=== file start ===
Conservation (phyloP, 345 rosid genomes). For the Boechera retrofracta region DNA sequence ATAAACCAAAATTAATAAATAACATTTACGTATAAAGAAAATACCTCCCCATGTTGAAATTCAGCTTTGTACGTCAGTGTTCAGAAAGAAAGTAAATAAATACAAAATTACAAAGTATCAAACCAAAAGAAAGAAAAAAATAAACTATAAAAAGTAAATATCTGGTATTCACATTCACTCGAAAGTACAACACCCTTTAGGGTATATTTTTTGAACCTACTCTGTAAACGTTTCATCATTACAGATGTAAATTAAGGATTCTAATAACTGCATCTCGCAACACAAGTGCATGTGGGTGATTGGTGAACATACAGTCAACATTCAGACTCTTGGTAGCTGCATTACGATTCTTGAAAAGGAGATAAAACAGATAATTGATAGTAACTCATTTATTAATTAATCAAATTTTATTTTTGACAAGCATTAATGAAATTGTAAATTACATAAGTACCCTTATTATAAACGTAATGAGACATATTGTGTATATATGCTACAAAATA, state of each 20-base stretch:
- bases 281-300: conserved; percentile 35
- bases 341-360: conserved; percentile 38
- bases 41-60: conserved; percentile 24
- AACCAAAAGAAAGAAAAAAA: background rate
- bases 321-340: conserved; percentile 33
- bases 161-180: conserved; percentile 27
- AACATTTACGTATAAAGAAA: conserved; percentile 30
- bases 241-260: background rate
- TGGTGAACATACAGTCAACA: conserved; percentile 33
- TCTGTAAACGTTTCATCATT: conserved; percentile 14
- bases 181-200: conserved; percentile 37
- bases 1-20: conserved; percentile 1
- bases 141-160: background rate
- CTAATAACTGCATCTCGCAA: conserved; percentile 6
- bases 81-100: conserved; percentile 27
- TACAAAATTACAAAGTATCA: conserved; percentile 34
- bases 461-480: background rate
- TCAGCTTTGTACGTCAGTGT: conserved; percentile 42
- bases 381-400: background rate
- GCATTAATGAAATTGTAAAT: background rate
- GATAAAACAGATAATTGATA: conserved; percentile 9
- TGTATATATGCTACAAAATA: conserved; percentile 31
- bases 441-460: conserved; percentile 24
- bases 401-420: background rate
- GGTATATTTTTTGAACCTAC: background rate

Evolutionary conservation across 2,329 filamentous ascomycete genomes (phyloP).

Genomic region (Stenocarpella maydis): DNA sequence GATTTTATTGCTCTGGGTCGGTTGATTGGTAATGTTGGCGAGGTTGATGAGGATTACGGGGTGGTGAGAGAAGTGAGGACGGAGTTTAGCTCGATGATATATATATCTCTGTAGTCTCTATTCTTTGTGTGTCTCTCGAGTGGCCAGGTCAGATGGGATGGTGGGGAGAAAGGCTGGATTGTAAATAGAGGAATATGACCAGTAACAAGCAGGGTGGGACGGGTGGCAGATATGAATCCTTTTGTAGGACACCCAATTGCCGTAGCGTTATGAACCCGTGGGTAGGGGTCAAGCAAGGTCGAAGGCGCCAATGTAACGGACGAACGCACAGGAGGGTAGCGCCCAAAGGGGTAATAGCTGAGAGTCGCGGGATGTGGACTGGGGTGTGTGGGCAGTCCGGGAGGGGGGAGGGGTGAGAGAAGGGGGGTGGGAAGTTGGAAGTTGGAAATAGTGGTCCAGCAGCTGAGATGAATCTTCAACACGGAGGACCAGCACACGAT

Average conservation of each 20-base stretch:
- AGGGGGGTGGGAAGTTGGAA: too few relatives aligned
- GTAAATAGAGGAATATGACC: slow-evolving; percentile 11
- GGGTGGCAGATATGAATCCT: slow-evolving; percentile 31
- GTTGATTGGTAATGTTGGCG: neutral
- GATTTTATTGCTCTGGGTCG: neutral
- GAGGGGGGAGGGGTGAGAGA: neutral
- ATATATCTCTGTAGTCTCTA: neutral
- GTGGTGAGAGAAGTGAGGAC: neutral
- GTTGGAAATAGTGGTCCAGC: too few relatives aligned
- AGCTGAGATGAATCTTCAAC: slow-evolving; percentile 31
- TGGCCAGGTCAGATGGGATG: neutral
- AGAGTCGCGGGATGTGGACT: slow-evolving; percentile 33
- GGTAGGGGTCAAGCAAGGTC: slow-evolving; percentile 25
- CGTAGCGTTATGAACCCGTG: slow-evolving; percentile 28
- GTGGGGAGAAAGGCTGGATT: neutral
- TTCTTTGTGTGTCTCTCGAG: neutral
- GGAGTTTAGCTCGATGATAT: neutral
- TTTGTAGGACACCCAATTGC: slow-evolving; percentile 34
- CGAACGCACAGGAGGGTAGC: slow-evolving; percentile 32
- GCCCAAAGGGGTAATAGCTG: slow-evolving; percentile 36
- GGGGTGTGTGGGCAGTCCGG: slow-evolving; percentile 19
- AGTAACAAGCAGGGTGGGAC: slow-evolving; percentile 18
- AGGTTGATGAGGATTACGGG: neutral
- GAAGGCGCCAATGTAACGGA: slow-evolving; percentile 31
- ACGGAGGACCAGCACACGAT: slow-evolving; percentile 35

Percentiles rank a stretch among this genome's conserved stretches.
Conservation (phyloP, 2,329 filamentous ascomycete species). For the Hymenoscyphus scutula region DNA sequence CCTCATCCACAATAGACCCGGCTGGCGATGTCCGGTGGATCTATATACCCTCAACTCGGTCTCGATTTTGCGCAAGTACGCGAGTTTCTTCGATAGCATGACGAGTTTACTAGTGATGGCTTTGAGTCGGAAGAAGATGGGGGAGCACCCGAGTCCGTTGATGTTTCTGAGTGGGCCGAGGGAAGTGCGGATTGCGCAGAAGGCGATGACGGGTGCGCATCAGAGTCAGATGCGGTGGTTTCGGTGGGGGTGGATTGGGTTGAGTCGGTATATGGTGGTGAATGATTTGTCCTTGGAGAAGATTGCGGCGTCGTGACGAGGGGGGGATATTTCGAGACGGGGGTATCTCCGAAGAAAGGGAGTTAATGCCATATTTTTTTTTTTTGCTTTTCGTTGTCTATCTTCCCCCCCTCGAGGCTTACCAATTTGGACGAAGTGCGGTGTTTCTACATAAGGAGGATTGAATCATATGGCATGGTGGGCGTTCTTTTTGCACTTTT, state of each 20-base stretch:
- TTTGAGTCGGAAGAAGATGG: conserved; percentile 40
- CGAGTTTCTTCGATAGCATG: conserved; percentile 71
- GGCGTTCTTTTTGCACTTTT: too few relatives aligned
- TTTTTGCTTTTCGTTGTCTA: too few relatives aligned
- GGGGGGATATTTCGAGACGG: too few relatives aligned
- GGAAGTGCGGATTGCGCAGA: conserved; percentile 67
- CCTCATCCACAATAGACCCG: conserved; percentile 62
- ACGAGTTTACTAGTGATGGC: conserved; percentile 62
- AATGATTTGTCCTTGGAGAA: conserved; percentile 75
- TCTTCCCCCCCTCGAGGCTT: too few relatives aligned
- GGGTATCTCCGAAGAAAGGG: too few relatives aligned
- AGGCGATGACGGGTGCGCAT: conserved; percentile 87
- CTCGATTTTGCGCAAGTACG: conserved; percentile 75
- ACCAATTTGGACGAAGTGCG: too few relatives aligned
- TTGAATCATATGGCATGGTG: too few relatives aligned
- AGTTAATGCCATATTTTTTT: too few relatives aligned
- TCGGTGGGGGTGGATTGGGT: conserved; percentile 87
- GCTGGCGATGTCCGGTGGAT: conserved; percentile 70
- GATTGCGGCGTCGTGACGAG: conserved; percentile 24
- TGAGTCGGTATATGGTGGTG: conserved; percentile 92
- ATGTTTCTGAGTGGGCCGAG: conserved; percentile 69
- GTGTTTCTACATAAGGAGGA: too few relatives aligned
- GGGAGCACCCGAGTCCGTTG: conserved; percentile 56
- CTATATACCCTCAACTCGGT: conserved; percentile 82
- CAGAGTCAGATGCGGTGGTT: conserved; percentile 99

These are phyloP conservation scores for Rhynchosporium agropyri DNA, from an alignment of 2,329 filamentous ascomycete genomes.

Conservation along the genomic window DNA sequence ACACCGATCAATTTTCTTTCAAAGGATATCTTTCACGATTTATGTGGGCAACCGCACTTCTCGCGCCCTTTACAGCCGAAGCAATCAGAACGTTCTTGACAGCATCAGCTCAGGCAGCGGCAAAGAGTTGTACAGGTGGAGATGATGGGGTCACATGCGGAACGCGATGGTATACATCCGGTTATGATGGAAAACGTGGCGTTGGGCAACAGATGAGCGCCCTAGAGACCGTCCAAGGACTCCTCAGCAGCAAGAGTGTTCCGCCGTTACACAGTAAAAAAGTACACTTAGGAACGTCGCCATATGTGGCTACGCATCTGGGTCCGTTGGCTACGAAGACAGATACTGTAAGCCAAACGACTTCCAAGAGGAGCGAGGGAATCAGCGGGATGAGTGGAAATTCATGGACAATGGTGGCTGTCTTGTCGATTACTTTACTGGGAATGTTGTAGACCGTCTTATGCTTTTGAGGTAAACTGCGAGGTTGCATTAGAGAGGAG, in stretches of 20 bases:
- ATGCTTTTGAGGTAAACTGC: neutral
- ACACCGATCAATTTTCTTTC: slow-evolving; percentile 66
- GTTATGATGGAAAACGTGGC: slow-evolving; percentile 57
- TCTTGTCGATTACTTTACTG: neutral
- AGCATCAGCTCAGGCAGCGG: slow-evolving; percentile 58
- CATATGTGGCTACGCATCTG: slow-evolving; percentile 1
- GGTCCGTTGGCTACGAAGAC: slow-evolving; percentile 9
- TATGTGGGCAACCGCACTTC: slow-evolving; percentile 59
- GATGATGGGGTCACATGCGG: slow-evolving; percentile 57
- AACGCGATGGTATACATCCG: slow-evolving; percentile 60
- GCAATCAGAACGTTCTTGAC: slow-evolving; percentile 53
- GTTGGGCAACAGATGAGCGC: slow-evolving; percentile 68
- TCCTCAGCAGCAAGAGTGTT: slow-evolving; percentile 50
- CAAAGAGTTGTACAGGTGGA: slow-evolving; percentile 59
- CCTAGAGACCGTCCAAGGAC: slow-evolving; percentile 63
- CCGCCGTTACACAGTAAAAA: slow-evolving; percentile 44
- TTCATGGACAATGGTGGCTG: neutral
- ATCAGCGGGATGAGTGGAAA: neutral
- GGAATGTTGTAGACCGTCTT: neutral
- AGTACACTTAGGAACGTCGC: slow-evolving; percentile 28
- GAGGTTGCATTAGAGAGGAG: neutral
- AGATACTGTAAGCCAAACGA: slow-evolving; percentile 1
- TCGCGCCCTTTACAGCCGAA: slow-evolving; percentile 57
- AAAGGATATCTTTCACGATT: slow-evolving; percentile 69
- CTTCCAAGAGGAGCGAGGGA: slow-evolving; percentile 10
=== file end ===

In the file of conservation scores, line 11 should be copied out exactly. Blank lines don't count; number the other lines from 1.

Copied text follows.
- TCTGTAAACGTTTCATCATT: conserved; percentile 14